The great growth opportunity in the cannabis space boasts expected sales of nearly $2B in hemp products and $12.8B in sales of marijuana in 2019 alone. With this wonderful growth happening in this space, how does one figure out whether or not to enter the market, and if so, HOW?
Start at the Beginning
First, it’s important to understand that there is a difference between marijuana and hemp. The 2018 Farm Bill made it clear what that difference is: hemp is a variety of the cannabis plant that contains less than 0.3% THC (tetrahydrocannabinol or Δ-9 tetrahydrocannabinol) on a dry weight basis, and marijuana is the variety that has more THC than 0.3%. The federal government will not allow the sale of marijuana, including concentrates and extracts (products over 0.3% THC).
However, hemp-derived cannabinoids are legal and you most likely have come across CBD (cannabidiol) products in all sorts of places such as a supermarket or pharmacy, as something that is added to a food, beverage, or topical product. In order to be legally sold across the US at this time, CBD must be hemp-derived.
For this article to be relevant to the widest audience, we’ll focus on how to create and develop your products with hemp-derived CBD, as this is something that should be acceptable in most, if not all of the US.
Get to Know Your Market
Always start with a good understanding of your market when developing your product. There are some people out there that enjoy the taste and aroma of cannabis, and there are others that may be curious as to what a hemp-derived product can do for them, but don’t want the associated flavor or smell. If you feel that your audience will be comfortable with the flavors and aromas (the terpenes and terpenoids) of a hemp product, then consider using a full-or broad-spectrum CBD. With a full- or broad-spectrum CBD, the terpenes and the terpenoids have not been stripped from the hemp extract, therefore the expected hemp/cannabis flavor and aroma will be present with the product. There is a CBD isolate available for those that wish to develop products without any hemp/cannabis aromas or taste.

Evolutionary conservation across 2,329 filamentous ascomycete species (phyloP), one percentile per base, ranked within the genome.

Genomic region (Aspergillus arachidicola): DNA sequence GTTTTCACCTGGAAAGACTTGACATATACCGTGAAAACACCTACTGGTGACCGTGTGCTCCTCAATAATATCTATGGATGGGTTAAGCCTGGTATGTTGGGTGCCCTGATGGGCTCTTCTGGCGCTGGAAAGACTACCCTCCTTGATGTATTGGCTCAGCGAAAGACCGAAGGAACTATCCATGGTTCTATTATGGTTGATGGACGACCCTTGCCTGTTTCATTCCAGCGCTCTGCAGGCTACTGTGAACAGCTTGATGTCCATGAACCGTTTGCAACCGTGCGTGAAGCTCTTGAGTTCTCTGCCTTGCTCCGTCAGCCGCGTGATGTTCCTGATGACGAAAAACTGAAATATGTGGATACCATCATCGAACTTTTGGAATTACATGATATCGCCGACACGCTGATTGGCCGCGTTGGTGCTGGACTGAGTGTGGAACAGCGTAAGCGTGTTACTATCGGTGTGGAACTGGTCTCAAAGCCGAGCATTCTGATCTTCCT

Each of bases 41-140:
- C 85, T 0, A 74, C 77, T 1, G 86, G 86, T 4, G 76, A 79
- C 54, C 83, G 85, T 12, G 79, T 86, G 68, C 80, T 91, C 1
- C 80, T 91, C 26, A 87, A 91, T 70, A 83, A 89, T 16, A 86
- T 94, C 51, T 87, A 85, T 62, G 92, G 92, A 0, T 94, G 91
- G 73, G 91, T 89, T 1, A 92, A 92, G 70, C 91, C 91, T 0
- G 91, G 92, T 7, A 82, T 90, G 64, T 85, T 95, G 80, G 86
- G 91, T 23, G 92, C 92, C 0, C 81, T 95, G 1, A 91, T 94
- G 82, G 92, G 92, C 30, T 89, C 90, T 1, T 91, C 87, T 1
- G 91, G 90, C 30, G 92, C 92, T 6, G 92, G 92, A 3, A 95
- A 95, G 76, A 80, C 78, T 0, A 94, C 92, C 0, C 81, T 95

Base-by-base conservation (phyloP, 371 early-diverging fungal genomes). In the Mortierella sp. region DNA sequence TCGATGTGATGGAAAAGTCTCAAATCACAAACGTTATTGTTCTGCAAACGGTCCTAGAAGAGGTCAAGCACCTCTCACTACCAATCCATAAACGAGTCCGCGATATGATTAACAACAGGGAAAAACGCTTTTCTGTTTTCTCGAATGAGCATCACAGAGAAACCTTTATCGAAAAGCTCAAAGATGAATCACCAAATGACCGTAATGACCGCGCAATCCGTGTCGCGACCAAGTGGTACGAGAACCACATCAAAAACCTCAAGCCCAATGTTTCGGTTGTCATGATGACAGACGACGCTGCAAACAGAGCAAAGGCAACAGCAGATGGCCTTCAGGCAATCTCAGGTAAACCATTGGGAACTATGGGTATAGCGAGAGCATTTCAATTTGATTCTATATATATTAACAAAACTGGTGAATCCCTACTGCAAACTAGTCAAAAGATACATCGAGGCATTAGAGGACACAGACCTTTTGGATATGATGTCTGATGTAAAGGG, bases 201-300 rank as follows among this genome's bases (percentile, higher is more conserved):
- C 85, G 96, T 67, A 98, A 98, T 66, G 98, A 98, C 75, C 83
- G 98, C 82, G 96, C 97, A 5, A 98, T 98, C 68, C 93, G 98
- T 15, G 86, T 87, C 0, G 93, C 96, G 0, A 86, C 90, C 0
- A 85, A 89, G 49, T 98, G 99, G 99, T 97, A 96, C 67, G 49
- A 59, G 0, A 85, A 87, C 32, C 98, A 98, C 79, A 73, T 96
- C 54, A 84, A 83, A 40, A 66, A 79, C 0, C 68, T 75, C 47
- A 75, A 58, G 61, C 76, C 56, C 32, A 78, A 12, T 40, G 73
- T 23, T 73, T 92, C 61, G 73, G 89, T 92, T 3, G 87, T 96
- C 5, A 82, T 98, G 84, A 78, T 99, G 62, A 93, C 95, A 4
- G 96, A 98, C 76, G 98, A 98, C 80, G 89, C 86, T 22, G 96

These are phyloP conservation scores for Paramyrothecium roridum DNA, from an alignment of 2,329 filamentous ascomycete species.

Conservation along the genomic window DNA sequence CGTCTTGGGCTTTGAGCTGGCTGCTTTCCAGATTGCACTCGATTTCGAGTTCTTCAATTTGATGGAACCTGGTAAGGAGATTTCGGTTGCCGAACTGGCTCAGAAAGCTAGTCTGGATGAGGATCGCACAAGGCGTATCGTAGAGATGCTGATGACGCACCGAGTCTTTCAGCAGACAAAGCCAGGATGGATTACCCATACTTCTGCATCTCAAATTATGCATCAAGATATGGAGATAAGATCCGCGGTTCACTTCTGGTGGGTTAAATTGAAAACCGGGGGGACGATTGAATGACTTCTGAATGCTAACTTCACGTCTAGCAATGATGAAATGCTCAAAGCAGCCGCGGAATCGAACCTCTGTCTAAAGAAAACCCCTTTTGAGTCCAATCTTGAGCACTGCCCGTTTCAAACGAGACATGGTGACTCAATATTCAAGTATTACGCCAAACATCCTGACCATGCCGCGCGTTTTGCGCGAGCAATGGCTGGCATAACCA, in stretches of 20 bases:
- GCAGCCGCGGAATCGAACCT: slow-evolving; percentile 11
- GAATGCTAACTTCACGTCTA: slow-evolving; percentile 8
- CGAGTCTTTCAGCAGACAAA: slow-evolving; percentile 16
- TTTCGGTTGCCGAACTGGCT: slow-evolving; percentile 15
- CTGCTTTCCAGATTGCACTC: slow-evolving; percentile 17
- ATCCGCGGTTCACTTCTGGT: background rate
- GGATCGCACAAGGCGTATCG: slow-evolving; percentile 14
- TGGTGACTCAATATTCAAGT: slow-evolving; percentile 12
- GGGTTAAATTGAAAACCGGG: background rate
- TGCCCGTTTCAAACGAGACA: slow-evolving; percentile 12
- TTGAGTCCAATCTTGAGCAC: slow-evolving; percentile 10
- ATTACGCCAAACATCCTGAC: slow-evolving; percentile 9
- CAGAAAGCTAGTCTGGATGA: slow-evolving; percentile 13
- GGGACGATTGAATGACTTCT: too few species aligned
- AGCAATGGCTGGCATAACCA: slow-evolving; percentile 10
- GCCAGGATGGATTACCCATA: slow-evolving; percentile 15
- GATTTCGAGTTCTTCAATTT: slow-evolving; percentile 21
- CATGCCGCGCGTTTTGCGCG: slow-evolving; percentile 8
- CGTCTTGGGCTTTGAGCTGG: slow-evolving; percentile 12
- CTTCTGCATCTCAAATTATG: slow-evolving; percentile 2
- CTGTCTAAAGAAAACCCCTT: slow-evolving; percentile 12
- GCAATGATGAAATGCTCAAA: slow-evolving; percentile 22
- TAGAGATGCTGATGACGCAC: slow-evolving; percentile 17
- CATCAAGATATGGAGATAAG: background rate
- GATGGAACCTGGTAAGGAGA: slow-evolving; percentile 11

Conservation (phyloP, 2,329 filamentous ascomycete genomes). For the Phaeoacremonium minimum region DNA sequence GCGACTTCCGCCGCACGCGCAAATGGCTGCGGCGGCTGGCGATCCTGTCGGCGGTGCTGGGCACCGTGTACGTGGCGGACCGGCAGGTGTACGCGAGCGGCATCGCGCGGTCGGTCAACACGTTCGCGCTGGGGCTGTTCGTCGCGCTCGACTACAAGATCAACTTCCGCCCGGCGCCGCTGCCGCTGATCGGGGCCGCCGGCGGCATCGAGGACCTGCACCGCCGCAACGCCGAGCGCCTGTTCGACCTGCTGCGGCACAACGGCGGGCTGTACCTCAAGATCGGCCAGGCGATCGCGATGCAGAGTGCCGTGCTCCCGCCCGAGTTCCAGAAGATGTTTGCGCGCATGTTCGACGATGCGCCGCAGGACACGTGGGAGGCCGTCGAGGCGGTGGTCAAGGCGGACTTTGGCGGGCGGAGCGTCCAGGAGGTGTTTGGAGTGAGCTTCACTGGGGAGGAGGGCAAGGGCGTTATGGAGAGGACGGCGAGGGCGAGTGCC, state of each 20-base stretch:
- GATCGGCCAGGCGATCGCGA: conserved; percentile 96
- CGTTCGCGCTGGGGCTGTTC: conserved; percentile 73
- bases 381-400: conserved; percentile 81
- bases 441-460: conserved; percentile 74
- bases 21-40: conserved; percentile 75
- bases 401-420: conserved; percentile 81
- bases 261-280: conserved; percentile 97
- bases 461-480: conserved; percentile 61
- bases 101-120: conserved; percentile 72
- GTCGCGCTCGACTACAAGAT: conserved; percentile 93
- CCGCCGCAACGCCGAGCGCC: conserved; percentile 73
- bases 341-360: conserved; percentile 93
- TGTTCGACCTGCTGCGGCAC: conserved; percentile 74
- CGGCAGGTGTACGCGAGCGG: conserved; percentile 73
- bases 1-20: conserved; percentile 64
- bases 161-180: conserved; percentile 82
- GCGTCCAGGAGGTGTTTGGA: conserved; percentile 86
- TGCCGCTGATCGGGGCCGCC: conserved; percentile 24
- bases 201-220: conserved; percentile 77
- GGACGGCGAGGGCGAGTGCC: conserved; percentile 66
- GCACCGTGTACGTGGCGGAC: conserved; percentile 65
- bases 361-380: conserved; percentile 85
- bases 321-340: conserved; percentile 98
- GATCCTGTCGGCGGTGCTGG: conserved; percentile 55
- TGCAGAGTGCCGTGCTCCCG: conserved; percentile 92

TAKEAWAY: Learn about CBD product options and determine which one you’d like to focus on, and who it will benefit the most.
Next, determine if you want to make any types of claims as to how much CBD is in your product, and if so, how much per serving. Remember that the products on the market that do make claims of CBD content are usually in the milligrams per serving range, and you should implement quality systems that include testing for CBD against claims. After testing some companies, the FDA has issued warning letters to companies that have less (or no) CBD than their label claims. Even if you aren’t going to make claims, confirm that the total amount isn’t exorbitant and is still in line with what the majority of the market is selling in mg per serving.
TAKEAWAY: Discuss and confirm dosing options and focus on quality and safety when it comes to your product and customer.
Source the Best Possible Extract
Now that you have an idea of how many milligrams per serving you’ll need, it is time to source your hemp-derived CBD extract. One thing to keep in mind is that you’ll need to confirm it is compatible with food and beverage (or even topical product) laws and regulations for safety, so check that the extracts comply with those laws. Talk with your supplier to find out what types of risks (physical, chemical, microbial) could be associated with the extract, and check to see if they are reducing the risk of those problems happening with your product. Do a risk analysis on the extract, just like you would for any other raw material coming into your facility. For CBD extracts, consider ’the risks’: pesticide residue, heavy metal uptake, microbial, residual solvents, and possibly, mycotoxin. Check to see if the supplier offers a COA (Certificate of Analysis) for the extract tests for any of these risks along with the potency of the CBD extract. You’re going to need to know how much to add to your product to meet the claim or the expected amount in the final product.